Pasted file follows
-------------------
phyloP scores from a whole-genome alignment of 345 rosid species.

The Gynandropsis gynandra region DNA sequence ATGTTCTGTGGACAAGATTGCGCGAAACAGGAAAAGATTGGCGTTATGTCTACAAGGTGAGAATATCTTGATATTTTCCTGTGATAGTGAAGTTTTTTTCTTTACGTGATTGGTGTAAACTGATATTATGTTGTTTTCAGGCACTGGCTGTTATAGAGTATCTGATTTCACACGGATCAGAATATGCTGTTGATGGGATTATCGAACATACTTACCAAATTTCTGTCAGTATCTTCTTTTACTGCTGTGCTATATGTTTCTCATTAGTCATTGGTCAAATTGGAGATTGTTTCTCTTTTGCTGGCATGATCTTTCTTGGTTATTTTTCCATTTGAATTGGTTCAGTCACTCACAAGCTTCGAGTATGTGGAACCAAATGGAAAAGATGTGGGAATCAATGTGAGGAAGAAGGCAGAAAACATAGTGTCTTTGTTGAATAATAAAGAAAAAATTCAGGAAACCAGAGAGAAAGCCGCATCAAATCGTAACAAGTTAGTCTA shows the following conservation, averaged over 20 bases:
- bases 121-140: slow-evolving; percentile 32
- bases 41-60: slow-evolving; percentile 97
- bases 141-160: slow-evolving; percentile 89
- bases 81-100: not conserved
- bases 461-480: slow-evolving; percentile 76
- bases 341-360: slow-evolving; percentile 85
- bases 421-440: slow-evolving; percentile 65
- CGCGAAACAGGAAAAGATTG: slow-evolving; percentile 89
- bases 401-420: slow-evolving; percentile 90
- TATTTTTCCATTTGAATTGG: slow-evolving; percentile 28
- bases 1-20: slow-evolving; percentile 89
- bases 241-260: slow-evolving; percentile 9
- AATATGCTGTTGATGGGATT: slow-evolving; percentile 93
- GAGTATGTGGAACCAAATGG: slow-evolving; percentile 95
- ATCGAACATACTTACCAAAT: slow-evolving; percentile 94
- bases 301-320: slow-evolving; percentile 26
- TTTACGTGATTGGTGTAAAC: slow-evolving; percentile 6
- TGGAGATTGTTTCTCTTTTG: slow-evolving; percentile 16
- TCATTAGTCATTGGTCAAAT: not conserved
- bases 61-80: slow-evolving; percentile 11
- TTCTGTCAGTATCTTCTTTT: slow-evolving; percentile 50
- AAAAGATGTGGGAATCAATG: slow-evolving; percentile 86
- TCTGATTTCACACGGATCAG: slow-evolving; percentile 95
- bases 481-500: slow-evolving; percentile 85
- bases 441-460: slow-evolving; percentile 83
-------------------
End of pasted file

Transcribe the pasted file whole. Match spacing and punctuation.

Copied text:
phyloP scores from a whole-genome alignment of 345 rosid species.

The Gynandropsis gynandra region DNA sequence ATGTTCTGTGGACAAGATTGCGCGAAACAGGAAAAGATTGGCGTTATGTCTACAAGGTGAGAATATCTTGATATTTTCCTGTGATAGTGAAGTTTTTTTCTTTACGTGATTGGTGTAAACTGATATTATGTTGTTTTCAGGCACTGGCTGTTATAGAGTATCTGATTTCACACGGATCAGAATATGCTGTTGATGGGATTATCGAACATACTTACCAAATTTCTGTCAGTATCTTCTTTTACTGCTGTGCTATATGTTTCTCATTAGTCATTGGTCAAATTGGAGATTGTTTCTCTTTTGCTGGCATGATCTTTCTTGGTTATTTTTCCATTTGAATTGGTTCAGTCACTCACAAGCTTCGAGTATGTGGAACCAAATGGAAAAGATGTGGGAATCAATGTGAGGAAGAAGGCAGAAAACATAGTGTCTTTGTTGAATAATAAAGAAAAAATTCAGGAAACCAGAGAGAAAGCCGCATCAAATCGTAACAAGTTAGTCTA shows the following conservation, averaged over 20 bases:
- bases 121-140: slow-evolving; percentile 32
- bases 41-60: slow-evolving; percentile 97
- bases 141-160: slow-evolving; percentile 89
- bases 81-100: not conserved
- bases 461-480: slow-evolving; percentile 76
- bases 341-360: slow-evolving; percentile 85
- bases 421-440: slow-evolving; percentile 65
- CGCGAAACAGGAAAAGATTG: slow-evolving; percentile 89
- bases 401-420: slow-evolving; percentile 90
- TATTTTTCCATTTGAATTGG: slow-evolving; percentile 28
- bases 1-20: slow-evolving; percentile 89
- bases 241-260: slow-evolving; percentile 9
- AATATGCTGTTGATGGGATT: slow-evolving; percentile 93
- GAGTATGTGGAACCAAATGG: slow-evolving; percentile 95
- ATCGAACATACTTACCAAAT: slow-evolving; percentile 94
- bases 301-320: slow-evolving; percentile 26
- TTTACGTGATTGGTGTAAAC: slow-evolving; percentile 6
- TGGAGATTGTTTCTCTTTTG: slow-evolving; percentile 16
- TCATTAGTCATTGGTCAAAT: not conserved
- bases 61-80: slow-evolving; percentile 11
- TTCTGTCAGTATCTTCTTTT: slow-evolving; percentile 50
- AAAAGATGTGGGAATCAATG: slow-evolving; percentile 86
- TCTGATTTCACACGGATCAG: slow-evolving; percentile 95
- bases 481-500: slow-evolving; percentile 85
- bases 441-460: slow-evolving; percentile 83